I found the storyline in Janissaries to be a bit confusing. The janissary of the title is not the main character (a janissary is a child raised by a conqueror to be a soldier against his own people) and is not really a janissary anyway since he's not a soldier. I think Pournelle probably just thought it was a cool word. Anyway, while the plotline holds together it was just a little to convoluted unrealistic for my taste. It was roughly the same plot as H. Beam Piper's Lord Kalvan of Otherwhen (guy with knowledge of history of firearms and warfare dumped into medieval, pre-firearm culture). Piper did a better job. Maybe future books in series will be more engaging. I'll take a look.

4 people found this helpful

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    5 out of 5 stars
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Still just as good as ever

Where does Janissaries rank among all the audiobooks you’ve listened to so far?

The story is a bit dated but still holds up well, good strong characters in a good story line are hard to beat

What other book might you compare Janissaries to and why?

This work stands alone

What about Keith Szarabajka’s performance did you like?

Well read with good inflection and voice change

Did you have an extreme reaction to this book? Did it make you laugh or cry?

This book makes you think, is it possible? could this have happened?

2 people found this helpful

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    5 out of 5 stars
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the start of a good series

a good start to a good series you can tell this man was a master at his art

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    5 out of 5 stars

Rough reader

After a truly rough start, the reader finally seemed to get into the swing of things by the end. I'm a stickler for reading as the book says. a "mutter" has never been a loud exclamation. Drove me insane to listen to a mutter essentially yelled out. Regardless, as stated, he got much better towards the end. The story however, is entertaining and thought provoking. Excellent science fiction with fantasy components.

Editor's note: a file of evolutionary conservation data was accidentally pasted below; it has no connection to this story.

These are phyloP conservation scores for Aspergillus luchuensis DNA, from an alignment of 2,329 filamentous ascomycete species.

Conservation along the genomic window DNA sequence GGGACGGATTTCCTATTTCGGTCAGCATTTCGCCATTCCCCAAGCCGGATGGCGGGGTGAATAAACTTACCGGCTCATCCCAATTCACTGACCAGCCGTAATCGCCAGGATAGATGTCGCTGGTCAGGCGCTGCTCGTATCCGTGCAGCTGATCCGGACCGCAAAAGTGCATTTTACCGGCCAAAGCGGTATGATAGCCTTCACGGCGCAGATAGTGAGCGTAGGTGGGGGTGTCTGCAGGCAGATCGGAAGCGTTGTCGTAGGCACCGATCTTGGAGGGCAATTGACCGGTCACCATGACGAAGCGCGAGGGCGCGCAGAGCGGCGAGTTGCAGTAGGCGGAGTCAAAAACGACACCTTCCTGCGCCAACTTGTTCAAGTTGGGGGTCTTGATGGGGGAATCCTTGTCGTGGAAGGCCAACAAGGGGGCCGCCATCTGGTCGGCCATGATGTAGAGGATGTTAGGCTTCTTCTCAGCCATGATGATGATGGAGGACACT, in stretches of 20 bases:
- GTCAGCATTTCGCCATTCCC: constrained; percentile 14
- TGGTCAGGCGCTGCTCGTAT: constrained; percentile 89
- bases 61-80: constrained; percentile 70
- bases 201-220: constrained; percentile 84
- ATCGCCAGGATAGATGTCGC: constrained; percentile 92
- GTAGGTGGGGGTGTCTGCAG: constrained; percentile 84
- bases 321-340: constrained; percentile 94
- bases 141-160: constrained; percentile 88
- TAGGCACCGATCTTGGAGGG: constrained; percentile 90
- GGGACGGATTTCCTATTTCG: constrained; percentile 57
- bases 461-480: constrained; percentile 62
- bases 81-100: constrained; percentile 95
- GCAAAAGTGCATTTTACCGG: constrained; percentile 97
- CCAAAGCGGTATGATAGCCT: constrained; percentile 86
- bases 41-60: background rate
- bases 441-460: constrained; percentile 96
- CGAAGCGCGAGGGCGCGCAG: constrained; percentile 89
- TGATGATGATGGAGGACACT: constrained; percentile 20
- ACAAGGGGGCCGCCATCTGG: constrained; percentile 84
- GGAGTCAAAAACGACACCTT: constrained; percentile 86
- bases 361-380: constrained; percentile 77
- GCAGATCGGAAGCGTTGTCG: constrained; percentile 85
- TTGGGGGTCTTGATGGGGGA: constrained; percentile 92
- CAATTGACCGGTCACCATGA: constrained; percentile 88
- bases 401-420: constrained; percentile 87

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A SF Classic!

I first read this when I was very young, so nostalgia may be clouding my judgment, but I love its classic, less complicated plot: sheer, unadulterated good-versus-evil themes taken straight from history and transplanted to the stars. Technology advances, but will human nature ever change? Great narratorn too.

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Looking forward to a new entry

Mamelukes, the fourth book in the Janissaries series will be released in June 2020, now that Jerry Pournelle's son has put the final touches to it. That prompted me to go back to the beginning of the story and I was pleased to hear it hold up to the memories of reading it when it was just off the presses. There are certainly echoes of Pournelle's writing mentor H. Beam Piper in the tale, but he's found an interesting new take on the story and his main characters are not replicas of Piper's but quite full-blown folks I enjoyed getting to know. The underlying Janissary story is a very interesting one, and I'm looking forward to revisiting the whole saga and to finally find out where Pournelle intended to go next.

Hopefully, Audible will pick up the new title as it comes out. I'd enjoy hearing Szarabajka reading it, too.